[guest post by Dana]
This is just Oh. My. God on steroids:
When James Barron went into his smokehouse in southern Alabama to grab an ax, he was alarmed to see a giant wasp nest about seven feet wide extending along the wall. It had been two months since he had last set foot inside.
“You don’t think about looking at the roof,” Mr. Barron said. “It’s just now really showed up, and it’s gigantic.”
Mr. Barron immediately retreated, and later sprayed hornet killer on the nest with his son. He said that just angered the yellow jackets, the highly aggressive wasps that live in such colonies. Mr. Barron was stung 11 times.
This is what experts refer to as a “super nest”:
Charles Ray, an entomologist with the Alabama Cooperative Extension System, drove to Mr. Barron’s home and confirmed the colony was a “super nest” — one that survives into a second year. He told Mr. Barron there were probably 15,000 to 18,000 wasps in the smokehouse.
This is the super nest in James Barron’s smokehouse:
It gets worse. Much worse:
That super nest was one of four in Alabama that Mr. Ray has confirmed this year. There are usually only one or two super nests spotted each year, in June and July, Mr. Ray said. In 2006, however, he recorded 90.
“I expect to approach that number this year,” Mr. Ray said.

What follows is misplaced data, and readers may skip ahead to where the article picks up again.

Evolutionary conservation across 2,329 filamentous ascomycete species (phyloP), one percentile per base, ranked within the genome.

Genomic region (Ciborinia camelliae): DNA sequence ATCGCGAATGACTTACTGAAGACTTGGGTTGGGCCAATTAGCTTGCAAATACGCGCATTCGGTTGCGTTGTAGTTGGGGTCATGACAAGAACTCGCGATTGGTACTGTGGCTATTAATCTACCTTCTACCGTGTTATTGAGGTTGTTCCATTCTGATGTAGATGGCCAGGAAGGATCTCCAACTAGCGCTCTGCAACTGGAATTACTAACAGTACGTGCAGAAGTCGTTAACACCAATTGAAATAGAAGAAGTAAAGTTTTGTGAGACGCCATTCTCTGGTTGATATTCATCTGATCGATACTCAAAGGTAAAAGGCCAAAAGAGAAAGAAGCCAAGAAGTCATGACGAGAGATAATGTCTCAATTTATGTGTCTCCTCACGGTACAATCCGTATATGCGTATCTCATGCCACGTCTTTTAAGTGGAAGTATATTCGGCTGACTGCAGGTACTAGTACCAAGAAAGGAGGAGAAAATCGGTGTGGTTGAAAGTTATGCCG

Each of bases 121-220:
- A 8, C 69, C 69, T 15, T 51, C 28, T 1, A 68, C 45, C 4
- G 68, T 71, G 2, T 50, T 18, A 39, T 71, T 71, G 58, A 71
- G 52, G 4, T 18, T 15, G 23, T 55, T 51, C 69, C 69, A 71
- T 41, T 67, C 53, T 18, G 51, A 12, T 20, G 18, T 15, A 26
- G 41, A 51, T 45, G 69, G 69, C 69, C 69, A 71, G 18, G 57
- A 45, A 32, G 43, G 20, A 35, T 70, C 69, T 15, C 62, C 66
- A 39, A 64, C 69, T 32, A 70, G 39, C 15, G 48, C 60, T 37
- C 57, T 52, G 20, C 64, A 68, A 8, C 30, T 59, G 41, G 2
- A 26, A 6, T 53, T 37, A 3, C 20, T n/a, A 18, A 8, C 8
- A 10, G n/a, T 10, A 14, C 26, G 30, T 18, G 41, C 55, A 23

“The queens are the only ones who have an antifreeze compound in their blood,” Mr. Ray said. “So normally, a surviving queen will have to start a colony from scratch in the spring. With our climate becoming warmer, there might be multiple surviving queens producing more than 20,000 eggs each.”
In which I discover that I share several traits with these yellow jackets:
Warmer winters contribute to these nests, Mr. Ray said. Most yellow jackets don’t survive the cold months because they freeze to death or have trouble finding food. They need a fair amount of sugar and carbohydrates, he said.
Alabama’s Cooperative Extension System issued a warning to the public about the anticipated proliferation of nests this year, and advised residents to always seek professional help rather than trying to tackle the super nest problem themselves. IOW, don’t try to shake it loose or knock it down.
Meanwhile, James Barron is having his smokehouse removed.
P.S. And for your information, some of these super nests become the size of a Volkswagen Beetle.
Here is a super nest on a front porch overhang:
(Cross-posted at The Jury Talks Back.)
(photo via NYT)